Not For Profit Cooperative
About Flint Energies
Incorporated in 1937, Flint Energies is a not-for-profit member-owned
electric cooperative that provides energy services to residential,
commercial, industrial and agricultural members in parts of 17 central
Georgia counties. Flint has 230 employees and serves more than 250,000
Georgians through 82,100 meters. Flint's physical plant consists of more
than 6,250 miles of distribution line and 49 substations located within
Bibb, Chattahoochee, Crawford, Dooly, Harris, Houston, Macon, Marion,
Monroe, Muscogee, Peach, Schley, Sumter, Taylor, Talbot, Twiggs and
Upson Counties. The system also includes the Museum of Aviation at
Robins Air Force Base and the Fort Benning military post. Flint is the
eighth largest of Georgia's 42 EMCs and the 38th largest of the nation's
nearly 1,000 rural electric cooperatives.
Flint Energies is also a Touchstone Energy Cooperative, part of a
nationwide family of electric cooperatives exhibiting the core values of
integrity, accountability, innovation and commitment to community.
Flint’s members give their cooperative an American Customer Satisfaction
Index (ACSI) score of 79, which rates higher than most investor-owned
utilities in the country.
What Is A Member?
Any individual or entity that is uses electricity from Flint
Energies. They are entitled to participate in cooperative elections and
vote and to share in patronage capital allocations.
What Are Capital Credits?
The retained margins left over at the end of the year at a not for
profit electric cooperative. Capital credits are the most significant
source of equity for most cooperatives. Capital credits are somewhat
similar to the dividends that investor-owned utilities pay to their
shareholders. The difference is that the Cooperative’s “shareholders”
are also the people that it serves and the “dividends” (capital credits)
are distributed to those member/consumers. Capital credits reflect each
member’s ownership in the cooperative. It is also called patronage
capital or equity capital.
Read More About Capital Credits
What Are the Seven Principles that Distinguish Co-ops from Other Electric Suppliers?
Voluntary and Open Membership
Cooperatives are voluntary organizations, open to
all persons able to use their services and willing to accept the
responsibilities of membership, without gender, social, racial,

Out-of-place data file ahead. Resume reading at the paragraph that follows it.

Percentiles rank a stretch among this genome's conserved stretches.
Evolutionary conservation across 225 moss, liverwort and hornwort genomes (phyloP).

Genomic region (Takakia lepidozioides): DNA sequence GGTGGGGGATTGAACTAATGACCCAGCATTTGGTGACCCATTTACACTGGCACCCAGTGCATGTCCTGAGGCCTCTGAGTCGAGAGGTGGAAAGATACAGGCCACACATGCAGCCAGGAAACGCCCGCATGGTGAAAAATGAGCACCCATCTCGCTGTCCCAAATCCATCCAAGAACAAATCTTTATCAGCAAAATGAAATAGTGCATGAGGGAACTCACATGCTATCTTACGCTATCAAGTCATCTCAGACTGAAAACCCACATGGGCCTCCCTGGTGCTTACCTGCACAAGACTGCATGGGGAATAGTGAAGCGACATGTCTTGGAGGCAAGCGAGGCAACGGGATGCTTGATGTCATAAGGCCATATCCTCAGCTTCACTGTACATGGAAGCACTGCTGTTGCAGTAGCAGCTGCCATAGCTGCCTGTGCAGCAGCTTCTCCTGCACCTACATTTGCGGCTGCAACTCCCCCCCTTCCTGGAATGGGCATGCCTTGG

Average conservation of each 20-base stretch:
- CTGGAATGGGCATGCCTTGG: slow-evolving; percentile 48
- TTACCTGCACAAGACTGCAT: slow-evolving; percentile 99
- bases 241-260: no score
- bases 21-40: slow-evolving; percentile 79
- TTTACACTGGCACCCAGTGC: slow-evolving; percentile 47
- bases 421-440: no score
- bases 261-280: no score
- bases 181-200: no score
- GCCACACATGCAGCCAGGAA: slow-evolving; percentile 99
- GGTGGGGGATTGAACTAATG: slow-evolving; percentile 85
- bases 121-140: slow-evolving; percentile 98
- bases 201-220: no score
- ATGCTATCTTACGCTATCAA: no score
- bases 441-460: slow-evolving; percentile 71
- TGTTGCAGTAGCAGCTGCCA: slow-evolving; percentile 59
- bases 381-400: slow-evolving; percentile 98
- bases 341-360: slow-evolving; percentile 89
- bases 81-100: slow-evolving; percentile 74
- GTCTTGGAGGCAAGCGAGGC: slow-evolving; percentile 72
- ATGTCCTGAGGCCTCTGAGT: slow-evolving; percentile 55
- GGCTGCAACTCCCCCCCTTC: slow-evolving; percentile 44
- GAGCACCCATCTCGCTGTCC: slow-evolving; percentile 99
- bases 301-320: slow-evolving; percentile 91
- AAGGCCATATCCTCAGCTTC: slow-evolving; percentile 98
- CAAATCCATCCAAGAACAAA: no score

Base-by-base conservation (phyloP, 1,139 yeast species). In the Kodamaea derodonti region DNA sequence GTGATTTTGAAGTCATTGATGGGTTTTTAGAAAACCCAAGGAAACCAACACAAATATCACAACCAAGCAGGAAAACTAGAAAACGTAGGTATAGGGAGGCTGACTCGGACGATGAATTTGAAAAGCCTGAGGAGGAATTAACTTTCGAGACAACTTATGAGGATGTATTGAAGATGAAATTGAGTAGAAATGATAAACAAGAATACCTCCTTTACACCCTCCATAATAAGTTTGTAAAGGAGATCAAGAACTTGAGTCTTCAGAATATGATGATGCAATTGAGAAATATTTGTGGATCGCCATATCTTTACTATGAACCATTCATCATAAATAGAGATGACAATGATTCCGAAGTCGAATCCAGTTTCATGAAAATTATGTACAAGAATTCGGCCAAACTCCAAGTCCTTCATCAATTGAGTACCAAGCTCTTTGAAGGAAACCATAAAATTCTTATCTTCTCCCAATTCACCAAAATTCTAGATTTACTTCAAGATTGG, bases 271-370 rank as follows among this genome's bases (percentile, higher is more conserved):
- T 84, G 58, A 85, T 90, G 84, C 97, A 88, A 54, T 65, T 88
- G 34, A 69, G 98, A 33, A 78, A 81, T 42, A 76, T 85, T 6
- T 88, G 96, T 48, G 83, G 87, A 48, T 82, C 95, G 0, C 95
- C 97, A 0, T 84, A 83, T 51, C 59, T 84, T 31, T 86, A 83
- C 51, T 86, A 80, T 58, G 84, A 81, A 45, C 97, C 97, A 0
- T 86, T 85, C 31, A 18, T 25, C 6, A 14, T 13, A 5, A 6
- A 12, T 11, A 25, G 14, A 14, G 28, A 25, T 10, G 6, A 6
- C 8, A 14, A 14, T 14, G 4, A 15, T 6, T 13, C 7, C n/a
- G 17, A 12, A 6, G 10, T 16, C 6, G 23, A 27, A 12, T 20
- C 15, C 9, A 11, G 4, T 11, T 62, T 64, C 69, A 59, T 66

political or religious discrimination.
Democratic Member Control
Cooperatives are democratic organizations controlled
by their members who actively participate in setting their policies and
making decisions. Men and women serving as elected representatives are
accountable to the membership. In primary cooperatives, members have
equal voting rights (one member, one vote) and cooperatives at other
levels are organized in a democratic manner.
Member Economic Participation
Members contribute equitably to, and democratically
control, the capital of their cooperative. At least part of that capital
is usually the common property of the cooperative. The members usually
receive limited compensation, if any, on capital subscribed as a
condition of membership. Members allocate surpluses for any or all of
the following purposes: developing the cooperative, possibly by setting
up reserves, part of which at least would be indivisible; benefiting
members in proportion to their transactions with the cooperative; and
supporting other activities approved by the membership.
Autonomy and Independence
Cooperatives are autonomous, self-help organizations
controlled by their members. If they enter into agreements with other
organizations, including governments, or raise capital from external
sources, they do so on terms that ensure democratic control by their
members and maintain their cooperative autonomy.
Education, Training and Information
Cooperatives provide education and training for
their members, elected representatives, managers and employees so they
can contribute effectively to the development of their cooperatives.
They inform the general public—particularly young people and opinion
leaders—about the nature and benefits of cooperation.
Cooperation Among Cooperatives
Cooperatives serve their members most effectively
and strengthen the cooperative movement by working together through
local, regional, national and international structures.
Concern for Community
While focusing on member needs, cooperatives work
for the sustainable development of their communities through policies
accepted by their members.